It’s not everyday Olympic athletes visit your office. The highly decorated Jon Santacana and Miguel Galindo, the Spanish Paralympic skier and his guide, stopped by to speak with our team in Madrid and share their story about how they’ve become the fastest pair in the world.
At eight-years-old, Jon was diagnosed with Stargardt disease, an inherited juvenile macular degeneration that causes vision loss. Jon began skiing competitively when he was 17-years-old and in 2000, he joined the Spain national team along with his guide, Miguel, who is always by his side.
The biggest takeaway for HomeAway employees was their example of humbleness and dedication. Also, a positive attitude and believing in yourself while pushing the limits means everything. Sonia Carro, Talent Acquisition Specialist, said, “It was interesting to hear them discuss how everything they do is possible because they work together and there is confidence and communication between them.”
“I don’t know if I am able to achieve everything, but for sure I am able to try it!” - Jon Santacana.
Jon and Miguel shared an inspiring story about how to overcome issues that can work in all areas of life. In the early stages of their careers, they noticed that they were doing well in competitions that required technique, but not in the competitions that required speed. Their first step was to identify what was hindering their speed. They soon discovered communication was the issue and they started to investigate how they could solve the problem.
Through an iterative test and learn process, they found a solution that improved their communication significantly. They grew faster over time and eventually won gold in the Salt Lake City 2002 Winter Paralympics. Team HomeAway loved this story specifically because it was a great example of how they embraced Scientific Mindset, one of our core values.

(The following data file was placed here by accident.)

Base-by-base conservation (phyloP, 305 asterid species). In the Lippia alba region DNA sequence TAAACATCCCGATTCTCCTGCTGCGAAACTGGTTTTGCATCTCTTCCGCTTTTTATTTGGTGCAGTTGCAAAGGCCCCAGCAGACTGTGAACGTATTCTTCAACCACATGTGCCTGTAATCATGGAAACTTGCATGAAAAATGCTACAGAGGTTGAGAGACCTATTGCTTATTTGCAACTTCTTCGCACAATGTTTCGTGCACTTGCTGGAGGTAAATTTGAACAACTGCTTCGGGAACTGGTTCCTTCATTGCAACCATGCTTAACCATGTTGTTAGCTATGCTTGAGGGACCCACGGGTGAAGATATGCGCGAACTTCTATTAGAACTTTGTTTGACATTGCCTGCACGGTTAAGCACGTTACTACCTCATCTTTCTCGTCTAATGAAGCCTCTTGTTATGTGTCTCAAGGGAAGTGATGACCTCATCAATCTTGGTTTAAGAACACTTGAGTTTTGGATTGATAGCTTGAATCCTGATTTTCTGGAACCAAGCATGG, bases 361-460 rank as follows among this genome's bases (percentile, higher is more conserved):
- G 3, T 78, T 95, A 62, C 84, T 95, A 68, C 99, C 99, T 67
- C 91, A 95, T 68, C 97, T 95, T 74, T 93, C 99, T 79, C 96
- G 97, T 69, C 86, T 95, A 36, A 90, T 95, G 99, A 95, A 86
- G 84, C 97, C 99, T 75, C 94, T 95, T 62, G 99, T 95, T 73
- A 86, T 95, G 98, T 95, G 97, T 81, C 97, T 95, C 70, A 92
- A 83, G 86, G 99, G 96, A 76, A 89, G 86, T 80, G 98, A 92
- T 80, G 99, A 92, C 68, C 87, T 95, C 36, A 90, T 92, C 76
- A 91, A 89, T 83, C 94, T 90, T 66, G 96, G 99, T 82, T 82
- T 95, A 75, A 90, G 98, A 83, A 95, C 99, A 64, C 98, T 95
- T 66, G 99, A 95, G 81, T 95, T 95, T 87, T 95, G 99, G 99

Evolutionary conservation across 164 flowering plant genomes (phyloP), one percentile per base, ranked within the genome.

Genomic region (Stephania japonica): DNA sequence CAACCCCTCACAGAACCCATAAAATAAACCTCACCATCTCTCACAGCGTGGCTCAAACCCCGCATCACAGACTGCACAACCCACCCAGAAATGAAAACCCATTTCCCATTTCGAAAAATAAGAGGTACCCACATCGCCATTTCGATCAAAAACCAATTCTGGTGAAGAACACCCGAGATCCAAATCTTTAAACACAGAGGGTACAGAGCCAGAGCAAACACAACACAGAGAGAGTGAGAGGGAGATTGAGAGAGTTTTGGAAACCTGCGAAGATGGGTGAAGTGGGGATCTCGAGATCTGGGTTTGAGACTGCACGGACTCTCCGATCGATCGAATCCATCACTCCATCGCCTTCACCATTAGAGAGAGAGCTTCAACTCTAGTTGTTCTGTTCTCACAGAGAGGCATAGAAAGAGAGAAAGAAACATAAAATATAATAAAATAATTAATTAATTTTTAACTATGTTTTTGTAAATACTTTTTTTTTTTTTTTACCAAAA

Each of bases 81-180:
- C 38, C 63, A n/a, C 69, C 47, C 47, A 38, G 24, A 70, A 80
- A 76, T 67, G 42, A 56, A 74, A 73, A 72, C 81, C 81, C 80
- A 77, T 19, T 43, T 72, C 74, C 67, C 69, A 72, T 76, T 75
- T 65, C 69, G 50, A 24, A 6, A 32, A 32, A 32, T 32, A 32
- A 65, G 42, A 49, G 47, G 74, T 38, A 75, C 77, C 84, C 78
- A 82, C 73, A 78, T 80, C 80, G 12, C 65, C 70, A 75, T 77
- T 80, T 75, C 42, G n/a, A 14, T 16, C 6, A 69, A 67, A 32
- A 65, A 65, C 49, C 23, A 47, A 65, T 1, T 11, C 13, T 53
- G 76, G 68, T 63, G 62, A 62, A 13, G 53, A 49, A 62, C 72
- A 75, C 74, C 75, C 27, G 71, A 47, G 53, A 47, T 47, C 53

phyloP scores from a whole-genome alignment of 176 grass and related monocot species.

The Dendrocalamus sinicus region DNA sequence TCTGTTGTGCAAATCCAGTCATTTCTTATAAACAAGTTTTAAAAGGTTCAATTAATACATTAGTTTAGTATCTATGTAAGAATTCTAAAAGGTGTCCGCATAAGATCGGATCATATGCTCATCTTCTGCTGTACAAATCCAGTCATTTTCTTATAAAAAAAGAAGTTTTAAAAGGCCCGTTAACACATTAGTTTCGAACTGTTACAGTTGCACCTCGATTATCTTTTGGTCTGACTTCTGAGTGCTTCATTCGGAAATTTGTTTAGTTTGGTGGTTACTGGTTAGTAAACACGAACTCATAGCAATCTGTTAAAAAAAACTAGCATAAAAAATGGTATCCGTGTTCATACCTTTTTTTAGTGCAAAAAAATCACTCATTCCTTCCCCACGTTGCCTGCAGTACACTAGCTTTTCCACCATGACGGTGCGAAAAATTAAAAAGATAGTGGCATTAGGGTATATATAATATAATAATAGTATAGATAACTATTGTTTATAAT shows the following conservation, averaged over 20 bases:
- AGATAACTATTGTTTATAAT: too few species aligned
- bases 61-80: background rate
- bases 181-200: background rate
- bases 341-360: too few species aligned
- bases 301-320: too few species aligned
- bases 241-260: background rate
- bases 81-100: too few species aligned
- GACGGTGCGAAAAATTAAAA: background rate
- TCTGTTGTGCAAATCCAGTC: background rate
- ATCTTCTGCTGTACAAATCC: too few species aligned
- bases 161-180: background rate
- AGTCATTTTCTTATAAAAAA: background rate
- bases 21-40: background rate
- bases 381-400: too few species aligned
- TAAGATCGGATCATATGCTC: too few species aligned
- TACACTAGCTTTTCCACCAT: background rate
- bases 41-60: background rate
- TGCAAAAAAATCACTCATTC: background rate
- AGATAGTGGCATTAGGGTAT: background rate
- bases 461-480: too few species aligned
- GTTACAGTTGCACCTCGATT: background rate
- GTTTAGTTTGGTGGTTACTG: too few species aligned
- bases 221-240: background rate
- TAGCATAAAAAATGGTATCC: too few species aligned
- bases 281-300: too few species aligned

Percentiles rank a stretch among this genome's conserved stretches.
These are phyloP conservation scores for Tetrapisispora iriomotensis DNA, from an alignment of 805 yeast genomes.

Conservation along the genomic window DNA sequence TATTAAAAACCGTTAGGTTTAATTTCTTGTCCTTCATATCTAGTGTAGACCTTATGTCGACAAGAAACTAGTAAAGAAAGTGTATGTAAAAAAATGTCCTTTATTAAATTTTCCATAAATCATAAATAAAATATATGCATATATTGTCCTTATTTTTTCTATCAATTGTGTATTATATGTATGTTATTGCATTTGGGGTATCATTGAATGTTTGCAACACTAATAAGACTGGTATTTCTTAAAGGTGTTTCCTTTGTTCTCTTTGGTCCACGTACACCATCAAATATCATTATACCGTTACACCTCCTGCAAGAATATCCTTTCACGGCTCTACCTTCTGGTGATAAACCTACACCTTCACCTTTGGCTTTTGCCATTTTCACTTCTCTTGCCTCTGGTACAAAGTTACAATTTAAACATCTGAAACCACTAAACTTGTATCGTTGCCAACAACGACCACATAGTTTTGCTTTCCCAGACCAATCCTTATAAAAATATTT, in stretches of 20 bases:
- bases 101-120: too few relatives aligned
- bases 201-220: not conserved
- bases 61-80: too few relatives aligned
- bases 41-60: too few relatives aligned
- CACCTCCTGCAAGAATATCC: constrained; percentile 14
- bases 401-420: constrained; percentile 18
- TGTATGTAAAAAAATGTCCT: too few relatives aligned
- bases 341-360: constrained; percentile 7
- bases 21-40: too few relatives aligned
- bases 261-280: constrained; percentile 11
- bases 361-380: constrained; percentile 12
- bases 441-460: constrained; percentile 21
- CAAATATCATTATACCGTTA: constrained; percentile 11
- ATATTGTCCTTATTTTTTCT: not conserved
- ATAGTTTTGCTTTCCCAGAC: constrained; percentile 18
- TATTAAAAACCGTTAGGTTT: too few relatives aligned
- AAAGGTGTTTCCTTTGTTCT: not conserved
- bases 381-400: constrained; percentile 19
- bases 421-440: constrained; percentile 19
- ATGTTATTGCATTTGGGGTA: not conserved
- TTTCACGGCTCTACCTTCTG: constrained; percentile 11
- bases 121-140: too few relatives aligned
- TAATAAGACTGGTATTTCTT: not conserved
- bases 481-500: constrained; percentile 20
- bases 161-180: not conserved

Jon said he feels lucky despite the limitations he faces every day.
"I feel like a lucky person because I have the disability that I have. I know that what I am saying might seem a bit strange, but it’s true. I don’t mind continuing to suffer from this disease. If the medicine evolves and a cure arrives, great, but I feel fulfilled despite the limitations that I have.”
Jon emphasizes trust as a fundamental value, in himself and in his guide Miguel, who he refers to as his “other self.” Of course there is an amount of fear that comes with moving at 120 kilometers per hour with only 5% visual acuity, but Jon assures that these adversities can only be broken down based on trust.
“When you’re facing a challenge, you can only do two things, stay there or go ahead.” - Jon Santacana
"Trust, first in me, that I can get things that seem difficult and then, from that moment, projecting that trust on others - my environment and my work team.”
This value is, in his opinion, the most decisive when reaching for your goals.
"In the top level sport and in the business world, self-confidence is the key to success."
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